a message and take more time for the sender from a different time zone
who messaged you 12 hours ago?
Budget and Staff For E-Mail Sales and Service. If next year’s
budget calls for an increase in e-mail marketing campaigns and other online
advertising, plan accordingly so that you have the resources in place when
the responses you are planning on come in.
Sort and Prioritize Responses. Especially for organizations
receiving a high volume of e-mail inquires from numerous distribution channels,
it is essential to sort and prioritize responses so that a balance is achieved
between the quality of the response versus its timeliness. To sort and
What is the source of the inquiry? (Generally, direct channels should
be a priority over those arriving via third party?)
How much information did the sender include in the “remarks” or “comments”
fields? The more time the sender has invested in voluntarily divulging
their travel plans, the higher priority we as a team should place in responding.
Personalize The Response. Although it is always a good idea
to prepare your team to respond with templates, it is important to personalize
them to the extent possible. Again by sorting and prioritizing according
to the above principles, the responder can pick the template which best
applies and then personalize it as needed. Personalize responses by:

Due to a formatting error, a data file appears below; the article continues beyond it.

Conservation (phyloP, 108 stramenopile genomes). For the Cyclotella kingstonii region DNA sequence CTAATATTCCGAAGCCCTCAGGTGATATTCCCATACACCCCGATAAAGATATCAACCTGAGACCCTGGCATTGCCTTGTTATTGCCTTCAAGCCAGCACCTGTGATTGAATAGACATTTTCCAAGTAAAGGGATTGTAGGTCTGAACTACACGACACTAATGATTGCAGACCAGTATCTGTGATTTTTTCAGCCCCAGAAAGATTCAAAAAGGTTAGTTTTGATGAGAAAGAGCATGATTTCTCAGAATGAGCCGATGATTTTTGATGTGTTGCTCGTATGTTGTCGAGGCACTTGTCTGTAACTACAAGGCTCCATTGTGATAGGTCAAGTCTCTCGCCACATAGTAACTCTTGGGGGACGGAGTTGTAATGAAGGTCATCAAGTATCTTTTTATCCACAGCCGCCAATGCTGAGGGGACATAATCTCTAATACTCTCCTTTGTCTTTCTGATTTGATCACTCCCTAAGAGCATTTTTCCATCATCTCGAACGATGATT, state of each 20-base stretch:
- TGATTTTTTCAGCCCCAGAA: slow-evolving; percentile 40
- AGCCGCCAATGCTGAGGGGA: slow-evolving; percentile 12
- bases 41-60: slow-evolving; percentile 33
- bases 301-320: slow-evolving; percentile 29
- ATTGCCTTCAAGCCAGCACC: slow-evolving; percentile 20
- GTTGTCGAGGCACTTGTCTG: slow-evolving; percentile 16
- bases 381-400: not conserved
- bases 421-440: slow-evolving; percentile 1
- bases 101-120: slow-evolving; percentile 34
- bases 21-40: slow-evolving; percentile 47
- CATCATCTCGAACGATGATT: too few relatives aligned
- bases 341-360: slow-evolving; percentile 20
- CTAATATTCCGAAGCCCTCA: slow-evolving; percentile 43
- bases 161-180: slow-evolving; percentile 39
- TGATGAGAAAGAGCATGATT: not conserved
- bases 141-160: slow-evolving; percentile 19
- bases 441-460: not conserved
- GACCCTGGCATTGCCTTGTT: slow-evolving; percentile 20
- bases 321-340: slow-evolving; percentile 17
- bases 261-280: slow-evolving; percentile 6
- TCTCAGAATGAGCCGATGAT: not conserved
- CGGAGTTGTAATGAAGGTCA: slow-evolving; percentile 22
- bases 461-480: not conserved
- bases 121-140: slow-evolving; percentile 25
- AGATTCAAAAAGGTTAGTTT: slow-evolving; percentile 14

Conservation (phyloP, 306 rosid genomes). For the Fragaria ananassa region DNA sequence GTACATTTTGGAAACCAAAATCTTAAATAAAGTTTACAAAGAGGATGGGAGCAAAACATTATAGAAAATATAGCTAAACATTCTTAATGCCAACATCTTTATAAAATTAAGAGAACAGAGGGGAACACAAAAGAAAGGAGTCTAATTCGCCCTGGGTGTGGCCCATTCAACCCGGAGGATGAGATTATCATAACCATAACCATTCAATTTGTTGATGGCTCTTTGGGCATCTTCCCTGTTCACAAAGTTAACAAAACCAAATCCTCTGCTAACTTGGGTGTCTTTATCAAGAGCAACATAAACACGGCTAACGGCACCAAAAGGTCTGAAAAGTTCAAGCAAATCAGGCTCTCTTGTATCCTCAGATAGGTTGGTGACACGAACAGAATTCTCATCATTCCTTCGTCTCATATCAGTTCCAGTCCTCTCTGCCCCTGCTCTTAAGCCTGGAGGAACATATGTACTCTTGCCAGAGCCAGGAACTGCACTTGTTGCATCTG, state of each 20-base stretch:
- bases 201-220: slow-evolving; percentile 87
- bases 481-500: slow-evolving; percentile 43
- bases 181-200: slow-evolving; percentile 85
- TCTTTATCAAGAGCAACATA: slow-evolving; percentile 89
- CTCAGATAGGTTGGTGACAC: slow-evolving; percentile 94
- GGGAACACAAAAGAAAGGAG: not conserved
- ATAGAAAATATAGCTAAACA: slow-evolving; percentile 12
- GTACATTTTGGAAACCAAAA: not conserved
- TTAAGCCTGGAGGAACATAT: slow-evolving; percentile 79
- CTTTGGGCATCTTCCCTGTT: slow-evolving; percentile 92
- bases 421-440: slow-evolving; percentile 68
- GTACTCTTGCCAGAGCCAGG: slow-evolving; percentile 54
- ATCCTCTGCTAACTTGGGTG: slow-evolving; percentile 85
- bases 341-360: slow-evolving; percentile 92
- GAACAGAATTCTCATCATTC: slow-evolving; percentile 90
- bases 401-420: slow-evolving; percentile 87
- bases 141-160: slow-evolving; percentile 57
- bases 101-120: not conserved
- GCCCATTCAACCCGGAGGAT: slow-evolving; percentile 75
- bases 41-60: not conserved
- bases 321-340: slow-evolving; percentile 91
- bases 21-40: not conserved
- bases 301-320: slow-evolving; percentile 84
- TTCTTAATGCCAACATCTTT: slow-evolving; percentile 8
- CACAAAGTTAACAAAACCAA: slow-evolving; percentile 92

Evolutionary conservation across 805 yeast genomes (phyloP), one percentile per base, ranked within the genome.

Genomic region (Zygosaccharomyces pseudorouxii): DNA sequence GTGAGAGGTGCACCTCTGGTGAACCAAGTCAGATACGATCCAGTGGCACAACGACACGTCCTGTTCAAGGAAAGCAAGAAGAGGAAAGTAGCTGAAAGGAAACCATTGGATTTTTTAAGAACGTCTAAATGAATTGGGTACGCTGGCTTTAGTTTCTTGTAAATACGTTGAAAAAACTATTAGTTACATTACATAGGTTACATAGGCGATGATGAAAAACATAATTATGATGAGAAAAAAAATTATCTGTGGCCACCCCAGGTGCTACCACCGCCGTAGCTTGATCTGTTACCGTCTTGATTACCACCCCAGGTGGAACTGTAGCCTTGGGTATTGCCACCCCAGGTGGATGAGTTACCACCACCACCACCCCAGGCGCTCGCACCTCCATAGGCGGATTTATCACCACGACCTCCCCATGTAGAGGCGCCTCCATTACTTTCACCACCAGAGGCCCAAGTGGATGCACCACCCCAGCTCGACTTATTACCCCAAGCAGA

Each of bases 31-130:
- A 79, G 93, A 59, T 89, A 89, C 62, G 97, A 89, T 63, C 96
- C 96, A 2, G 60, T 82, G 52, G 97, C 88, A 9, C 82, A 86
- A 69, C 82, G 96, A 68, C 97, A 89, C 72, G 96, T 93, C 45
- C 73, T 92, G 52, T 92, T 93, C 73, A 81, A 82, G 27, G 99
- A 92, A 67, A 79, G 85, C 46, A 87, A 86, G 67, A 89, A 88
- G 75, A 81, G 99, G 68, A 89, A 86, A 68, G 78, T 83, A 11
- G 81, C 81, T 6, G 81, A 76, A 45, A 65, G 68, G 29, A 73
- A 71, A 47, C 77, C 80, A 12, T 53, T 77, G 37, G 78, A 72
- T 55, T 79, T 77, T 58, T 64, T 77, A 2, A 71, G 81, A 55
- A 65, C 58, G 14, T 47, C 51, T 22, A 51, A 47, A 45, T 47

Opening with a greeting and signing with a name.
Re-stating the sender’s needs as they have originally indicated to show
that we “get it” and to make sure we have the details correct.
Ending with an invitation to become a guest and a message of fond farwell.
Mirror and Match The Sender’s Style and Commitment Level: Just as
voice reservations are trained to do, e-mail sales works best when the
responder responds with the same style and tone of writing as the sender.
In other words, if the sender has taken time to send personalized remarks
about their plans, the responder should do so as well. Likewise, a longer
description of their travel needs and details in the “comments” field calls
for a more in-depth and informative response.
As a final note, this is not to say that we shouldn’t pick up the phone
and call someone who has sent an e-mail inquiry if their question or concern
involves a complex scenario, unless they have otherwise specifically asked
us to respond only by e-mail. (Even if your website only has a “Contact
Us” form requiring a phone number, those who don’t want to
be called for whatever reason typically enter a fictitious phone number
if they don’t want to be called at all.)
Be Specific On What Is Promised And Precise On The Terms.
Given all the opportunities with recognizing e-mail as a potential source
of additional revenue, it is also important to reiterate the importance
of having your team provide accurate information, since it will be in writing.
So encourage them to error on the side of caution. This means rather
than just saying: “We have received your request for room number 101 and
have noted it on your reservation,” make sure your staff adds a friendly
reminder such as “Please keep in mind that we cannot guarantee a specific
room number in advance.”
By focusing your organization’s full attention on e-mail as its own
unique distribution channel, your hotel or resort might be able to find
an additional source of relatively untapped demand.